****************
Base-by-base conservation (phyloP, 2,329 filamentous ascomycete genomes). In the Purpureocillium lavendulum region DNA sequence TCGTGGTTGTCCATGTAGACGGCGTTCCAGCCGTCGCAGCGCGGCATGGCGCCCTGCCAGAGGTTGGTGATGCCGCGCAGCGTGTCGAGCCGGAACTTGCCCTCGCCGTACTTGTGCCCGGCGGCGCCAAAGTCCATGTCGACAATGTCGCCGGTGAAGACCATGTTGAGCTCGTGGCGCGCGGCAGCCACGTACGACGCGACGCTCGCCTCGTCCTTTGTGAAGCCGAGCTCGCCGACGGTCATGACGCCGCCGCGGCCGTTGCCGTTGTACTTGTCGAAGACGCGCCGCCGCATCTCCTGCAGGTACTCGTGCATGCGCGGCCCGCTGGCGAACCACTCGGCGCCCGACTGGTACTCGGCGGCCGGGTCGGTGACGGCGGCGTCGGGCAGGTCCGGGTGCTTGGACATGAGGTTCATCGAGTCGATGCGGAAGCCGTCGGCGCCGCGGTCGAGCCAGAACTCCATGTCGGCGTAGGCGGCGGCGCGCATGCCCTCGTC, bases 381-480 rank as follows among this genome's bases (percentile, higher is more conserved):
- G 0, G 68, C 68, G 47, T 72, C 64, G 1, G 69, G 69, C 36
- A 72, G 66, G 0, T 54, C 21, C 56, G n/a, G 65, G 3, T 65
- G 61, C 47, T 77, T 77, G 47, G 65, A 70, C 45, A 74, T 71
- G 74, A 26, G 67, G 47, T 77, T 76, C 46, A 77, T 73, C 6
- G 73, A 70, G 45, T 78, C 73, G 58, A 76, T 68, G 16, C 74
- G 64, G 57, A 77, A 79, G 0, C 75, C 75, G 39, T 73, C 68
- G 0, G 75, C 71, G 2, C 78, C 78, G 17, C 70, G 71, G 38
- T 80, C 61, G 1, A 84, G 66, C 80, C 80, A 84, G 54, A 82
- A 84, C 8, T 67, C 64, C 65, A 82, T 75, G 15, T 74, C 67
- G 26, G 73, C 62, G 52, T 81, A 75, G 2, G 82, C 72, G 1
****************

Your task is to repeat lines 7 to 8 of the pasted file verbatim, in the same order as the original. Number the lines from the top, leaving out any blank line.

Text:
- G 64, G 57, A 77, A 79, G 0, C 75, C 75, G 39, T 73, C 68
- G 0, G 75, C 71, G 2, C 78, C 78, G 17, C 70, G 71, G 38